The GOP led by Eric Cantor is celebrating to Arrowsmith's "Back in the Saddle" their inability to stop Barack Obama in passing the stimulus package.

"WooHoo! We lost! "

Weird, eh?

The dirty little secret is that GOP governors are happy to accept the money being sent their way to help them out of the dire economic situation left by the previous administration.

I have no idea what drives the Grand Old Party to place all their chips on the defeat of the American people.

Someone on another blog suggested this as their rightful theme song:

"He's a real Nowhere Man
Living in his Nowhere Land
Making all his Nowhere plans for nobody...

He's as blind as he can be
Just sees what he wants to see
Nowhere Man, can you see me at all?"


We, like the American people, are charitable and generous by nature. We therefore assume that any overtones of irony are unintentional. So, in the bipartisan spirit of the times, let's help the online community come up with a better song choice for the Republicans in Congress. (And, no ... it wouldn't be very bipartisan to suggest "Fool On the Hill.")

If the GOP wants to stay within the Aerosmith oeuvre, may we suggest "Love In An Elevator?" That's the one whose chorus summarizes our last eight years of governance: "Livin' it up while we're going dooown ..."

Or how about "Tell Her No"? Here's the chorus to that sixties nugget:

No no no no no no no nono no no no no no no no nono no no no no no

The word "no" is repeated 23 times. Seems appropriate, doesn't it? What's more, the group that performed it is "The Zombies," which brings to mind that persistent (though disproved) "zombie lie" that the stimulus bill will "dictate how health care is provided" (a topic we'll return to in a more serious moment).

h/t Democratic Underground


Today, C-SPAN released its second Historians Survey of Presidential Leadership, in which “65 presidential historians ranked the 42 former occupants of the White House on ten attributes of leadership.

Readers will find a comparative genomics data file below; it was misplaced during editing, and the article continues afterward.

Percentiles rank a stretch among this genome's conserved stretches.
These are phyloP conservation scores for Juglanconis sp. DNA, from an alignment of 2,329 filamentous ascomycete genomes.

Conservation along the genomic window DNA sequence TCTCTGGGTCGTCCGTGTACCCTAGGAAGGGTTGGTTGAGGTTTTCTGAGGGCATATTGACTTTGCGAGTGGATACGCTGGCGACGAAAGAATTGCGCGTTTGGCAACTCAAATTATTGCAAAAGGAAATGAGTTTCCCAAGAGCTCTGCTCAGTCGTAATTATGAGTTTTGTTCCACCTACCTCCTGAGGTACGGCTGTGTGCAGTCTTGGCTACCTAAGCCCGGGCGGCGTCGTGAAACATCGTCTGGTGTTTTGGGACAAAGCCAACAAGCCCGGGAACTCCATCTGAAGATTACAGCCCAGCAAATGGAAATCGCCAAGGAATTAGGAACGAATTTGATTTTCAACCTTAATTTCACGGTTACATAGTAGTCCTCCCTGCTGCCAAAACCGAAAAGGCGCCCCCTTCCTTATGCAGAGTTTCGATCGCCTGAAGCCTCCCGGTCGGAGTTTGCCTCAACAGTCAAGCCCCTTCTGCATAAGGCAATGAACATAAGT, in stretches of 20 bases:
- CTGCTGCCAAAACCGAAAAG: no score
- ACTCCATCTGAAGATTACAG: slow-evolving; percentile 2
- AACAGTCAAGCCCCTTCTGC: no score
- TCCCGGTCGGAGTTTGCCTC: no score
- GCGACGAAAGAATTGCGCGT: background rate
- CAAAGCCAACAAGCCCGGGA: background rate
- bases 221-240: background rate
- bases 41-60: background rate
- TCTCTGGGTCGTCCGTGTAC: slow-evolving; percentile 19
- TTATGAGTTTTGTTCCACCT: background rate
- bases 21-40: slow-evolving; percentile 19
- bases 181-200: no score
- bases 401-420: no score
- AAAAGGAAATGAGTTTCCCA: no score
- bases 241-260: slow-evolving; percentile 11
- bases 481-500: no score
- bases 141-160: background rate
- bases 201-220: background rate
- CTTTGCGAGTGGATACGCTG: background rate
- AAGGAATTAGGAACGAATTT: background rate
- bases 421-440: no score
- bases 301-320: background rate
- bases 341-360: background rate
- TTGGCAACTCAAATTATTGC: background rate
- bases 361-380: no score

Coming in first was Abraham Lincoln, followed by George Washington, Franklin D. Roosevelt, Theodore Roosevelt, and Harry Truman.

Finishing last was James Buchanan.

George W. Bush came in 36th, just beating out Millard Fillmore, who ranked 37th.

Sunday, February 15, 2009


President Obama's stimulus package passed, and the Republicans have decided to throw their lot in with defeat, despair, and desperation. They've compared the stimpak to the New Deal, which they've pronounced a failure. (They've forgotten that their hero, Ronald Reagan, was always associated with winning, optimism and hope.)

But let's take a look at a more recent comparison and see how wrong they were on that, too:

Republicans have seen to it that Obama has complete ownership of the economic rescue. By withholding nearly all their votes, they are betting that it will fail, just as they did in 1993 when the newly elected Bill Clinton pushed his first budget and tax package through Congress without a single Republican vote.

Back then, Newt Gingrich predicted that the Democratic plan would lead to "a job-killing recession," and Dick Armey, his lieutenant, called it "a recipe for disaster."